The Business Case for a Careful Consideration of the Community Bank Leverage Ratio

We have been preaching for two months that community banks must take seriously the decision whether to opt into the Community Bank Leverage Ratio (“CBLR”).  Our analysis suggests that it would be damaging to the vast majority of community banks to opt into the new capital framework because it would encumber unnecessary amounts of capital that could otherwise be put to work.  We have also written about how community banks need to calculate their own customized capital requirement, and why stress testing is the only tool appropriate for the job.

However, what we have not discussed in enough depth is how to quantify the ROI for doing all of this.  The purpose of this piece is to provide a ‘back of the envelope’ example of what the math looks like. Hopefully, the results will document why this is such an important decision, and why it is essential for management teams and directors of community banks to make it an essential part of their fiduciary responsibilities.

Setting the Stage

Let’s say you are a director of a fictitious bank called First Bank, a community bank with $700 million in assets.  First Bank has a Leverage Ratio of 10%, meaning it has $70 million in capital.  Management of First Bank is evaluating whether to opt into the CBLR.  If the bank chooses to opt in, $63 million ($700M x 9%) of the bank’s capital would essentially become restricted, leaving the bank with only $7 million of excess capital that can be used to pursue organic growth, acquisitions, or fund capital actions such as dividends and stock repurchases.

Let’s also assume that First Bank’s financial performance is good but not great – it is generating roughly an 8 percent ROE annually.  However, the highest performers in its peer group is consistently generating more than a 10 percent ROE, so Management and the Board of Directors are committed to 10 percent ROE as a goal to increase shareholder value.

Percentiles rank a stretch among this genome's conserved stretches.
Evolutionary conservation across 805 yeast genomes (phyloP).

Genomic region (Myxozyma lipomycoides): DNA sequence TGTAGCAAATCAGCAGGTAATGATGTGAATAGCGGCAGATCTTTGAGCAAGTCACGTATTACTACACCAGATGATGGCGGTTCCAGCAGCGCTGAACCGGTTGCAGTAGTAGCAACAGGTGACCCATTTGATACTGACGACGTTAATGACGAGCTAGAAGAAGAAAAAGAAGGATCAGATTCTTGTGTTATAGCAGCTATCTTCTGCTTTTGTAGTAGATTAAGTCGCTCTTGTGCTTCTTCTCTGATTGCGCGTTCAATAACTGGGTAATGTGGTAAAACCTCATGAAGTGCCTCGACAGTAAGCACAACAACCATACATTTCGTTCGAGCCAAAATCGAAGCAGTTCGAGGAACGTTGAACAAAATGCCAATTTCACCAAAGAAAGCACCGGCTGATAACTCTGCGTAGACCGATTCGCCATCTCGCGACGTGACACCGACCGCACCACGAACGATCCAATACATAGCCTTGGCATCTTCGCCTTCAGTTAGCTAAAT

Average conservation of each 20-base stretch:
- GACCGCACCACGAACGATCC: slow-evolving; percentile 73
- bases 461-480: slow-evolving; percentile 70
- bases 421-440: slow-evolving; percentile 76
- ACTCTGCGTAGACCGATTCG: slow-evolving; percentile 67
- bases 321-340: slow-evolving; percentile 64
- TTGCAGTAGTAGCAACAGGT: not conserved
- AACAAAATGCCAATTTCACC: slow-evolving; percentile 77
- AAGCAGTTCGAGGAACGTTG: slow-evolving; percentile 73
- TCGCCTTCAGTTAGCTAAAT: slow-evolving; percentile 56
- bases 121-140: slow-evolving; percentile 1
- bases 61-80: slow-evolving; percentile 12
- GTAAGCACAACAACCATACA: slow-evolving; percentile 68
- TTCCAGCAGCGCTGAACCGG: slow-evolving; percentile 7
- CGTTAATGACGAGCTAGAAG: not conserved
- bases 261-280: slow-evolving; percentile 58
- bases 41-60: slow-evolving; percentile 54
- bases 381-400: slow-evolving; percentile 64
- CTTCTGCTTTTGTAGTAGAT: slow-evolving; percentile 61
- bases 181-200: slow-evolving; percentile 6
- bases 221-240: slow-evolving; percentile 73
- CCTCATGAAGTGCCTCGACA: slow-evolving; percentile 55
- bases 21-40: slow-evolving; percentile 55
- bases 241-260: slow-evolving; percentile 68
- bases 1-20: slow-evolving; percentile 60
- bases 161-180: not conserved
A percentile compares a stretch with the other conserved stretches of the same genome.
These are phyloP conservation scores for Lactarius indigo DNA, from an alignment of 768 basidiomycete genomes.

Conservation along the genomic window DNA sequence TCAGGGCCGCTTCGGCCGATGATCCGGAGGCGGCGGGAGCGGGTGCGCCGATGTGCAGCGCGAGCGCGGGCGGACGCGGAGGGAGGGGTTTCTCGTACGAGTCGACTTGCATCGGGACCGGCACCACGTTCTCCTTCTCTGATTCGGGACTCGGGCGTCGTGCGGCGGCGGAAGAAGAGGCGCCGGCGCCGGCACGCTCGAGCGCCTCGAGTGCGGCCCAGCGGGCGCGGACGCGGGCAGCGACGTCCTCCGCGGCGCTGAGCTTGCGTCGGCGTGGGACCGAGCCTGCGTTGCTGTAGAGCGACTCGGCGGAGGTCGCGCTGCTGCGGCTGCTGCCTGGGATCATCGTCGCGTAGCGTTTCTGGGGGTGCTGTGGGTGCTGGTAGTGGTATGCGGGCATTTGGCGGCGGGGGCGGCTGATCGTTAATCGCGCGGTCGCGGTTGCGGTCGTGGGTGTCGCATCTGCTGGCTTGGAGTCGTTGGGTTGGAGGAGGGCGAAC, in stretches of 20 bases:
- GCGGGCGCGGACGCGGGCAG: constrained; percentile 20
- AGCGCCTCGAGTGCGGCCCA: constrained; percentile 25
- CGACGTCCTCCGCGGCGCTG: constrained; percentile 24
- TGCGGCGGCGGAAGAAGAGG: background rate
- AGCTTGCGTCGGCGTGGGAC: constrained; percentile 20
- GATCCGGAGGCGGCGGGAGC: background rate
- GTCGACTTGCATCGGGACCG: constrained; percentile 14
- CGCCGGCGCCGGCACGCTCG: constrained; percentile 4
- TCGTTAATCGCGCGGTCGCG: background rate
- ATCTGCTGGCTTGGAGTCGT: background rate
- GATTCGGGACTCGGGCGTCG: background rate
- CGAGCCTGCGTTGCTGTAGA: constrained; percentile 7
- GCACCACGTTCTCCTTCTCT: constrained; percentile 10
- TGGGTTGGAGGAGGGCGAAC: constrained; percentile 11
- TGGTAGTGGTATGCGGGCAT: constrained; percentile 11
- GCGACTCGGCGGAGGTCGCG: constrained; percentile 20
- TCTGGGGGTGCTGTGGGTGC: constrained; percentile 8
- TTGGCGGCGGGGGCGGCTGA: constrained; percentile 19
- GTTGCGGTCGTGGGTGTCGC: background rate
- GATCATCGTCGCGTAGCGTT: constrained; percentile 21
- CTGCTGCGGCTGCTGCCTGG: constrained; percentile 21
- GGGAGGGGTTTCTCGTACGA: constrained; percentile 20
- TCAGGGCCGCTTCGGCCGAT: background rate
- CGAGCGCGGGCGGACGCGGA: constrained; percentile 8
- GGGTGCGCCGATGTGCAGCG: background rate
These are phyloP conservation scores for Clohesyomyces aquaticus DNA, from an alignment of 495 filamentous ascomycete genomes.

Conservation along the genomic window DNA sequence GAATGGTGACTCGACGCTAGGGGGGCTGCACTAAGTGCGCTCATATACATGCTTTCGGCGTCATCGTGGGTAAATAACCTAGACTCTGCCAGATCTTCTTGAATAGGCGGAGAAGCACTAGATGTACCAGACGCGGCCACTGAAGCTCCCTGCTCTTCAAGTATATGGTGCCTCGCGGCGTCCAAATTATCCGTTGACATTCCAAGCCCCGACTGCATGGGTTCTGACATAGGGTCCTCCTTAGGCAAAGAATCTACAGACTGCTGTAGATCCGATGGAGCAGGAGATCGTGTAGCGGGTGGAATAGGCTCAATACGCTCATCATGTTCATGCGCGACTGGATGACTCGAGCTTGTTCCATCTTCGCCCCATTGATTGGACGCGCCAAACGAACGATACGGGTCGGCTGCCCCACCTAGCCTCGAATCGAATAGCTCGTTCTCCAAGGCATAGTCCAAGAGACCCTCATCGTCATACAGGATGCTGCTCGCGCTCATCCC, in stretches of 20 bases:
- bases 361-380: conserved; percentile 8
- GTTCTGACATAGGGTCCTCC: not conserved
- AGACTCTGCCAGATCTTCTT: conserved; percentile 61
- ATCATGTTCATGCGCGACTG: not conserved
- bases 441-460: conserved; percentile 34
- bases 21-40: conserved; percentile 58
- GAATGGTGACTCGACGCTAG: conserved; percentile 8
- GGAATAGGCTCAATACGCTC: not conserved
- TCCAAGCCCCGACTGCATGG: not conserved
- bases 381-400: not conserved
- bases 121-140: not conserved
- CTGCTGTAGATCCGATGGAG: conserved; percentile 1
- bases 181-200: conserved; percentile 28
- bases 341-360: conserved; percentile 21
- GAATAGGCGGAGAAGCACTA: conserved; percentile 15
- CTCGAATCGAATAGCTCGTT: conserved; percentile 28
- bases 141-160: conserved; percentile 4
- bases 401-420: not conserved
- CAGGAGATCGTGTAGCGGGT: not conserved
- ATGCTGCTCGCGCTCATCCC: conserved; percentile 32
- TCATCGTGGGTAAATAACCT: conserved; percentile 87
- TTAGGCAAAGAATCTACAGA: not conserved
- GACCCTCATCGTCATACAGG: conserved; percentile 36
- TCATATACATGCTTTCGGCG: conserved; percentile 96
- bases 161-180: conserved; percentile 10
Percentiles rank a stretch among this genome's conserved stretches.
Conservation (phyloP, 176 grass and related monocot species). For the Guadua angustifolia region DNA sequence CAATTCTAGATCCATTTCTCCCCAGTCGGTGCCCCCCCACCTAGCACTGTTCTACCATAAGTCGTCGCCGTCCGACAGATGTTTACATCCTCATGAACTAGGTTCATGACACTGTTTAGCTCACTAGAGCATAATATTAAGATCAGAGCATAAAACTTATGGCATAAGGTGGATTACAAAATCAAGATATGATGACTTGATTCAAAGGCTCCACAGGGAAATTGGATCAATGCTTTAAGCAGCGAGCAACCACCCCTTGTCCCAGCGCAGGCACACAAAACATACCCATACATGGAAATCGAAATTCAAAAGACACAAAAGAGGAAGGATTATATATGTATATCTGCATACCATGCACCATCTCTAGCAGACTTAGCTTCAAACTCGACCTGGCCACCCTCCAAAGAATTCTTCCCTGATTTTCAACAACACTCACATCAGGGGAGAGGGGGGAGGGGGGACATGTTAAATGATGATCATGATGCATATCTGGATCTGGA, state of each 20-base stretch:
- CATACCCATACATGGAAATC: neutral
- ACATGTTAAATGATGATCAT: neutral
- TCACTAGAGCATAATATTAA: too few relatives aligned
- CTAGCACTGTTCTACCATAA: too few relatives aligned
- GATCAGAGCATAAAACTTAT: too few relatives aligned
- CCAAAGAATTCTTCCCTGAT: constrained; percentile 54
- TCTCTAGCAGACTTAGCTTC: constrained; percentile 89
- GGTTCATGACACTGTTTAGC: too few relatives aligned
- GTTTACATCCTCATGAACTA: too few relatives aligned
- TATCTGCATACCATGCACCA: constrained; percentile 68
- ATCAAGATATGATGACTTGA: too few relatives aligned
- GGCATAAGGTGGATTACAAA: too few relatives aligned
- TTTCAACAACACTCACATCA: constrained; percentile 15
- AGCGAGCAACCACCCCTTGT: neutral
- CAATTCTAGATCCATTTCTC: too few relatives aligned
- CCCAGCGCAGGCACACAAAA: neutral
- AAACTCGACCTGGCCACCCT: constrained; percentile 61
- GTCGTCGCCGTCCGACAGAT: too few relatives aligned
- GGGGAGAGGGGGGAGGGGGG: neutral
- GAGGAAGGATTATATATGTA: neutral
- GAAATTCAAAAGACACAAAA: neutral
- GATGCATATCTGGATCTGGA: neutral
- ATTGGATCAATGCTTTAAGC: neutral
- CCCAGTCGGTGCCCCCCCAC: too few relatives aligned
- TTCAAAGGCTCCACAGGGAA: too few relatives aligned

Management decides to perform an appropriate stress test to evaluate what its ideal customized capital requirement should be, given the unique characteristics of First Bank’s loan portfolio and business model.  There is a small upfront investment the bank will need to make to perform this stress test by engaging a third party (more on this later).  Management advises the board that it plans to start the analysis immediately, reporting the results in the form of a customized Leverage Ratio requirement in a future board meeting. From there, additional discussions will occur with respect to the implications of these results on the looming decision about the CBLR.

Two months later, Management returns to the board and communicates that the results of the stress test are in:  The Bank’s ideal Leverage Ratio requirement is 8.1 percent.  This estimate is supported by the results of the stress test, which is driven by assumptions that err on the conservative side and include a healthy margin of safety.

You ask Management a practical question: “I get that our capital requirement could be lower if we do not opt in, but could we be just better off taking the simplest approach and opting in anyway?  In other words, what is the true ‘cost’ of choosing to opt into the CBLR, and is it even material?”

Quantifying the Incremental Earnings Created by Not Opting Into the CBLR

In response to your question, First Bank’s CFO begins to lay out the following analysis:

  1. With an 8.1 percent requirement as calculated in the stress test, we would only need to restrict $56.7 million of our capital. As a result, we would have $13.3 million of excess capital.
  2. Since the CBLR would only leave us with $7.0 million of excess capital, we would be increasing our excess capital by $6.3 million.
  3. Now let’s say we deploy this $6.3 million into loan growth. Since not opting into the CBLR also means that we are subject to the risk-based capital rules framework, let’s assume that we leverage our capital by 10x (inverse of 10%) for simplicity.  This means we could use this capital to support $63 million of additional loan growth that is above and beyond what we can achieve if we simply opt into the CBLR.
  1. Now assume that there is enough loan demand in our market. Loan officers originate $63.0 million of loans over the next twelve months. The loans that are made in the first 30 days will accrue 12 months of interest income, but loans that are made in month 12 will only accrue one month of interest income, so there will be a timing issue in Year 1.  Assume for simplicity all the loans are made in the mid-point of year 1 and accrue 6 months of interest income.If we then make certain assumptions regarding loan yield, cost of funds, a one-time loan loss provision expense under CECL, incremental non-interest expenses for items such as loan officer commissions, and tax expenses, we can see that First Bank would basically break even in Year 1.However, when we look at Year 2, and assuming no amortization, prepayments, or defaults for simplicity, we have a full year of interest income for all of the loans, and we no longer have a credit expense for these loans, given that credit deterioration is not more than expected.  As a result, we now have an extra $1.2 million of earnings created by this $63 million of loans that we were only able to originate because we chose not to opt into the CBLR.